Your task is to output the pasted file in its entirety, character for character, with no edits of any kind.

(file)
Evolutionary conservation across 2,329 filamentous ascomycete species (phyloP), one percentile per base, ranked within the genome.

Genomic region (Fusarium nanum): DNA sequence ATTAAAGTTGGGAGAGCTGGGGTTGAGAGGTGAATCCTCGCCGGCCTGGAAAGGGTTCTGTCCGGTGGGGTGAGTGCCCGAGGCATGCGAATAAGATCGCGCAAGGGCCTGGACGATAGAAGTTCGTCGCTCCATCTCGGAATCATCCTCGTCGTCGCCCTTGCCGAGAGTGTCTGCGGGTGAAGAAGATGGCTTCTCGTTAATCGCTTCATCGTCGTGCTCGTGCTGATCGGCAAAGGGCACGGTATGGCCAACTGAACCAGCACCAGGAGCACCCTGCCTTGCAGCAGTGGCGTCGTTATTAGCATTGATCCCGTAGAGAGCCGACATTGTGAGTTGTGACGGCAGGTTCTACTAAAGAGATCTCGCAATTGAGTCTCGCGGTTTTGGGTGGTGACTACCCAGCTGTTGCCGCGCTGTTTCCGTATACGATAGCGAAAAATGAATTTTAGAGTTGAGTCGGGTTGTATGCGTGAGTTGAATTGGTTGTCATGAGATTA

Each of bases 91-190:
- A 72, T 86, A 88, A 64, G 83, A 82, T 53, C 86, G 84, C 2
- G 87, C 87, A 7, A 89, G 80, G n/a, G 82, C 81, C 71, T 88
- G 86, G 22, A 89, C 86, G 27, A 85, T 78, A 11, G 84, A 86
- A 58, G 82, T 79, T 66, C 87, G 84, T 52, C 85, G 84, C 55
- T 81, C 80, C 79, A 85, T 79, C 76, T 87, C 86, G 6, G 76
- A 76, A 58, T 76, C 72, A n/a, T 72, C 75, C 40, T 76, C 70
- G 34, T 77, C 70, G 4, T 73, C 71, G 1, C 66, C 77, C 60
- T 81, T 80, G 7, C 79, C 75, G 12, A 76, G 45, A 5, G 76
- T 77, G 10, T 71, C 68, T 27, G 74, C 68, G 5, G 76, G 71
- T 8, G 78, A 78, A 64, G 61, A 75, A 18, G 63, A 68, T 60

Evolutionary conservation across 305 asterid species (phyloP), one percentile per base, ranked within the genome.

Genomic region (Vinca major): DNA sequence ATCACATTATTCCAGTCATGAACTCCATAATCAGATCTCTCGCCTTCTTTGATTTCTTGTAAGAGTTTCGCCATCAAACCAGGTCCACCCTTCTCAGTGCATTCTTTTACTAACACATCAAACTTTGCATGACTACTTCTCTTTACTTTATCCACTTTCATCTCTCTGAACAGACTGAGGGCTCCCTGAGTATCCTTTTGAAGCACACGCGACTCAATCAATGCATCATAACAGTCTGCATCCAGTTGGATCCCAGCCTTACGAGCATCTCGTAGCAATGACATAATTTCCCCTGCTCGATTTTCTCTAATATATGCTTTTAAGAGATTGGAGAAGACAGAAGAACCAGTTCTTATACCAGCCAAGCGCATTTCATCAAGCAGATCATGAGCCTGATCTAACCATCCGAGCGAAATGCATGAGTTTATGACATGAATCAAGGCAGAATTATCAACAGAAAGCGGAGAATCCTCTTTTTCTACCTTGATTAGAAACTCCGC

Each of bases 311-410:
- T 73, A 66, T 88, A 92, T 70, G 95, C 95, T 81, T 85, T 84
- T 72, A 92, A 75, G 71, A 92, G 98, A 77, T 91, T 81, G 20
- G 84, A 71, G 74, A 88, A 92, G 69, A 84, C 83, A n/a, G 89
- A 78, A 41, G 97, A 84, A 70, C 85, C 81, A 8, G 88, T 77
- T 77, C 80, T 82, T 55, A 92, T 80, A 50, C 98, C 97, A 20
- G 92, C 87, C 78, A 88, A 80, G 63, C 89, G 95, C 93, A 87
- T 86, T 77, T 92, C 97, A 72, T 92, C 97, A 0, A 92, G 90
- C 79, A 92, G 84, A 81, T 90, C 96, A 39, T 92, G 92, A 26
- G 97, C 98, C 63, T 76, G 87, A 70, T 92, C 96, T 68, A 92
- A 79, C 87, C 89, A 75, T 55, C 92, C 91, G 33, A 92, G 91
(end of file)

Evolutionary conservation across 2,329 filamentous ascomycete species (phyloP), one percentile per base, ranked within the genome.

Genomic region (Fusarium nanum): DNA sequence ATTAAAGTTGGGAGAGCTGGGGTTGAGAGGTGAATCCTCGCCGGCCTGGAAAGGGTTCTGTCCGGTGGGGTGAGTGCCCGAGGCATGCGAATAAGATCGCGCAAGGGCCTGGACGATAGAAGTTCGTCGCTCCATCTCGGAATCATCCTCGTCGTCGCCCTTGCCGAGAGTGTCTGCGGGTGAAGAAGATGGCTTCTCGTTAATCGCTTCATCGTCGTGCTCGTGCTGATCGGCAAAGGGCACGGTATGGCCAACTGAACCAGCACCAGGAGCACCCTGCCTTGCAGCAGTGGCGTCGTTATTAGCATTGATCCCGTAGAGAGCCGACATTGTGAGTTGTGACGGCAGGTTCTACTAAAGAGATCTCGCAATTGAGTCTCGCGGTTTTGGGTGGTGACTACCCAGCTGTTGCCGCGCTGTTTCCGTATACGATAGCGAAAAATGAATTTTAGAGTTGAGTCGGGTTGTATGCGTGAGTTGAATTGGTTGTCATGAGATTA

Each of bases 91-190:
- A 72, T 86, A 88, A 64, G 83, A 82, T 53, C 86, G 84, C 2
- G 87, C 87, A 7, A 89, G 80, G n/a, G 82, C 81, C 71, T 88
- G 86, G 22, A 89, C 86, G 27, A 85, T 78, A 11, G 84, A 86
- A 58, G 82, T 79, T 66, C 87, G 84, T 52, C 85, G 84, C 55
- T 81, C 80, C 79, A 85, T 79, C 76, T 87, C 86, G 6, G 76
- A 76, A 58, T 76, C 72, A n/a, T 72, C 75, C 40, T 76, C 70
- G 34, T 77, C 70, G 4, T 73, C 71, G 1, C 66, C 77, C 60
- T 81, T 80, G 7, C 79, C 75, G 12, A 76, G 45, A 5, G 76
- T 77, G 10, T 71, C 68, T 27, G 74, C 68, G 5, G 76, G 71
- T 8, G 78, A 78, A 64, G 61, A 75, A 18, G 63, A 68, T 60

Evolutionary conservation across 305 asterid species (phyloP), one percentile per base, ranked within the genome.

Genomic region (Vinca major): DNA sequence ATCACATTATTCCAGTCATGAACTCCATAATCAGATCTCTCGCCTTCTTTGATTTCTTGTAAGAGTTTCGCCATCAAACCAGGTCCACCCTTCTCAGTGCATTCTTTTACTAACACATCAAACTTTGCATGACTACTTCTCTTTACTTTATCCACTTTCATCTCTCTGAACAGACTGAGGGCTCCCTGAGTATCCTTTTGAAGCACACGCGACTCAATCAATGCATCATAACAGTCTGCATCCAGTTGGATCCCAGCCTTACGAGCATCTCGTAGCAATGACATAATTTCCCCTGCTCGATTTTCTCTAATATATGCTTTTAAGAGATTGGAGAAGACAGAAGAACCAGTTCTTATACCAGCCAAGCGCATTTCATCAAGCAGATCATGAGCCTGATCTAACCATCCGAGCGAAATGCATGAGTTTATGACATGAATCAAGGCAGAATTATCAACAGAAAGCGGAGAATCCTCTTTTTCTACCTTGATTAGAAACTCCGC

Each of bases 311-410:
- T 73, A 66, T 88, A 92, T 70, G 95, C 95, T 81, T 85, T 84
- T 72, A 92, A 75, G 71, A 92, G 98, A 77, T 91, T 81, G 20
- G 84, A 71, G 74, A 88, A 92, G 69, A 84, C 83, A n/a, G 89
- A 78, A 41, G 97, A 84, A 70, C 85, C 81, A 8, G 88, T 77
- T 77, C 80, T 82, T 55, A 92, T 80, A 50, C 98, C 97, A 20
- G 92, C 87, C 78, A 88, A 80, G 63, C 89, G 95, C 93, A 87
- T 86, T 77, T 92, C 97, A 72, T 92, C 97, A 0, A 92, G 90
- C 79, A 92, G 84, A 81, T 90, C 96, A 39, T 92, G 92, A 26
- G 97, C 98, C 63, T 76, G 87, A 70, T 92, C 96, T 68, A 92
- A 79, C 87, C 89, A 75, T 55, C 92, C 91, G 33, A 92, G 91